Background: Limited empirical investigation exists into longitudinal changes in cognition, behavior or quality of life (QOL) in children with perinatal HIV who are prescribed stimulants. Methods: This study was an analysis of longitudinal data from children age 3-19 years, with perinatal HIV infection, with and without prescriptions for stimulant medications [prescription (PG) and comparison (CG) groups, respectively], matched on age, availability of CD4% and outcome measures of cognition, behavior and QOL. Generalized estimating equation models were used to evaluate effects of stimulant exposure on change in measured outcomes over 3 years of follow-up, adjusting for baseline levels of outcomes and relevant covariates. Results: Children in both the PG (n = 132) and the CG (n = 392) obtained mean verbal and performance (nonverbal) intelligence quotients (VIQ and PIQ, respectively) in the low-average range for age. At baseline, those in PG demonstrated more frequent signs of hyperactivity, impulsivity and conduct and learning problems than those in CG (P ≤ 0.003 in unadjusted analyses). At follow-up, after adjustment for baseline functioning and other relevant covariates, there were no significant changes from baseline in VIQ or PIQ. Stimulant prescription use, however, was associated with worsening symptoms of hyperactivity (P = 0.01), impulsivity (P = 0.04), learning problems (P < 0.001) and worsening of perceived health status (P < 0.001). Conclusions: The results suggest expectations for behavioral improvement may not align well with long-term effects of stimulant prescription use on behavior and QOL in children with HIV. Further research is necessary to determine if there are subsets of children who may benefit from stimulant therapy.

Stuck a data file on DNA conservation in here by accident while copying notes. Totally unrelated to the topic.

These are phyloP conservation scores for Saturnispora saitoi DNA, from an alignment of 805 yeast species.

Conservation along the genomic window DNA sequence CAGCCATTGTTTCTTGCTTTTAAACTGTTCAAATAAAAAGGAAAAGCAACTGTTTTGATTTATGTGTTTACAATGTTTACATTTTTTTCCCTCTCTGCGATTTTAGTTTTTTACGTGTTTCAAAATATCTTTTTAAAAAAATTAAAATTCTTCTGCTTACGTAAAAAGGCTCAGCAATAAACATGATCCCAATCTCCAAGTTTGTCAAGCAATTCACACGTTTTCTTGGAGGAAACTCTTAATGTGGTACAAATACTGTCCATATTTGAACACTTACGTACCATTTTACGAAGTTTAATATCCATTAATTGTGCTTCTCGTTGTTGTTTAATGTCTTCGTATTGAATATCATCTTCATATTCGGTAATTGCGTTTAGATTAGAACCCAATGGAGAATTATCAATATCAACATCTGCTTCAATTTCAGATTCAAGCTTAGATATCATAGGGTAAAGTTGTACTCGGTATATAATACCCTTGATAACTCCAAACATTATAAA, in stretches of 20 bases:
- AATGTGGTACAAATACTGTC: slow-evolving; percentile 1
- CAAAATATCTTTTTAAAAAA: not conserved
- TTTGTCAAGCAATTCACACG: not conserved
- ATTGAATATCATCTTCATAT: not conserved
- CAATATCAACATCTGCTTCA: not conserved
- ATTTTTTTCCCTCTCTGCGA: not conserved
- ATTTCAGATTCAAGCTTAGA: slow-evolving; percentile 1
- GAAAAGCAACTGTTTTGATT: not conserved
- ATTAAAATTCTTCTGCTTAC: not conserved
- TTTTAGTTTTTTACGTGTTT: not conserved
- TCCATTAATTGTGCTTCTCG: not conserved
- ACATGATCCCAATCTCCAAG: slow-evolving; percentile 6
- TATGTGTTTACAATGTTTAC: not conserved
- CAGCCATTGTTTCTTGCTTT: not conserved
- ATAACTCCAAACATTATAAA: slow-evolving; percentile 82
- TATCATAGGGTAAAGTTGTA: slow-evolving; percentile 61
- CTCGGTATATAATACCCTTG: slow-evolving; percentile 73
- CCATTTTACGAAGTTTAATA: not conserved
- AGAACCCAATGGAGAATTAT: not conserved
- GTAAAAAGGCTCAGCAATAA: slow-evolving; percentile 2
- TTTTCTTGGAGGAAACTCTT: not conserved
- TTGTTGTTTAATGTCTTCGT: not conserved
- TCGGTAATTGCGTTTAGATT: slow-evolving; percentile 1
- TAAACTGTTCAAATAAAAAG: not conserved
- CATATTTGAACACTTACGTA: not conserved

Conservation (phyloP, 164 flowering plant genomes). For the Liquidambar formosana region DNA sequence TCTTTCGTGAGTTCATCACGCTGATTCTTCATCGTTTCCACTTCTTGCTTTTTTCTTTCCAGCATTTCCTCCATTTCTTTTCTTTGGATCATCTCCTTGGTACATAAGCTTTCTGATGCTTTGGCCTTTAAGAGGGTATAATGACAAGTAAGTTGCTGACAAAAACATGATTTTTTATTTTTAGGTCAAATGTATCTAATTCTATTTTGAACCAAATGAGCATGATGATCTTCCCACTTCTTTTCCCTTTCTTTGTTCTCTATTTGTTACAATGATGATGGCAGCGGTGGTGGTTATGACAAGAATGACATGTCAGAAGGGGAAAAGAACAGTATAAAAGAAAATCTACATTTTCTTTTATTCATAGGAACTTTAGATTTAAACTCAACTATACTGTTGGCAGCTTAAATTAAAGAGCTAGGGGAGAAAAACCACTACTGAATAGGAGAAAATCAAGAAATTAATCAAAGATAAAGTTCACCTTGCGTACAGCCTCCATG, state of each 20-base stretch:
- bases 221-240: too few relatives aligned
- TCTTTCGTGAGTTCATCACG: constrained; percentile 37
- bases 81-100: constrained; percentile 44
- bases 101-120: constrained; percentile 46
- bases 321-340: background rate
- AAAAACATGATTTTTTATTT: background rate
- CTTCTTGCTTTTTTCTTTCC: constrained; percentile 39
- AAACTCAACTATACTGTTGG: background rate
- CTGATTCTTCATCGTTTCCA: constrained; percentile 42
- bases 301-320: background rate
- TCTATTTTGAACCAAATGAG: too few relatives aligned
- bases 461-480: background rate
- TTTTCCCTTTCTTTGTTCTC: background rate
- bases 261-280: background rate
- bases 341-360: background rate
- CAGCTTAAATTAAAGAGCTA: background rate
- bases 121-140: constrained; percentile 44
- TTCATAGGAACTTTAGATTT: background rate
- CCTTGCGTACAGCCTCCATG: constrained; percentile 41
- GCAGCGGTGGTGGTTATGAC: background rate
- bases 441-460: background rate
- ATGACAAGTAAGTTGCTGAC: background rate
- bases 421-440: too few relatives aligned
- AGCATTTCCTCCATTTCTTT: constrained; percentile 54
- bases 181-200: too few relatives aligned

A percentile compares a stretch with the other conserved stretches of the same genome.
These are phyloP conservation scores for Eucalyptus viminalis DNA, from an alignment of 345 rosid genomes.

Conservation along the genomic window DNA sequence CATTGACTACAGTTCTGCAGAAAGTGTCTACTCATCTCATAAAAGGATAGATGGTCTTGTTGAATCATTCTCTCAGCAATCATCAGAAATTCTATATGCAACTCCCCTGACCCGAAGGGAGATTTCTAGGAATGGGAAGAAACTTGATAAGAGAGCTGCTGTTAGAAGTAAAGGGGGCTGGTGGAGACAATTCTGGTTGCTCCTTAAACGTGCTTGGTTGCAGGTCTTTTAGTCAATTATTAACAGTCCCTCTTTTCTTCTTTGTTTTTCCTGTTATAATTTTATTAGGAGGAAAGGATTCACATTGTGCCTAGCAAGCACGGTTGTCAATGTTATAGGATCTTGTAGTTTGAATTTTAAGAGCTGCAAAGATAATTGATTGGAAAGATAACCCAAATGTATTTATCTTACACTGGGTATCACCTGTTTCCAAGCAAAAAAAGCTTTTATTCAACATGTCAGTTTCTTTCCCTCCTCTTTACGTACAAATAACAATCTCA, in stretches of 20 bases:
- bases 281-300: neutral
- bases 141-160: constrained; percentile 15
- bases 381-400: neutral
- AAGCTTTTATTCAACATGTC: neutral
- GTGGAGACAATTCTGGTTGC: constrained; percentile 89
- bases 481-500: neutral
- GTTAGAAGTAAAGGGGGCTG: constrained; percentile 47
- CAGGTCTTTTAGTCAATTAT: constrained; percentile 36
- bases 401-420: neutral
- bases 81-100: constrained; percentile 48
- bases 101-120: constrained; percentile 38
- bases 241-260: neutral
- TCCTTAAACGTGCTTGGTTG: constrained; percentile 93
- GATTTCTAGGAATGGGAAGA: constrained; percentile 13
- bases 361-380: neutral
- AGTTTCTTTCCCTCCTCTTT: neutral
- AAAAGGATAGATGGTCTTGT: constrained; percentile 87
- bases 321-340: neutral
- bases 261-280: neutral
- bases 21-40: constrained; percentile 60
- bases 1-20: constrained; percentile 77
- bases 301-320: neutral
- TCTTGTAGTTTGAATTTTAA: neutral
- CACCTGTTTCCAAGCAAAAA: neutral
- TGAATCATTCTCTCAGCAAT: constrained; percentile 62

|Original language||English (US)|
|Journal||Pediatric Infectious Disease Journal|
|State||Published - Jan 1 2016|
ASJC Scopus subject areas
- Pediatrics, Perinatology, and Child Health
- Microbiology (medical)
- Infectious Diseases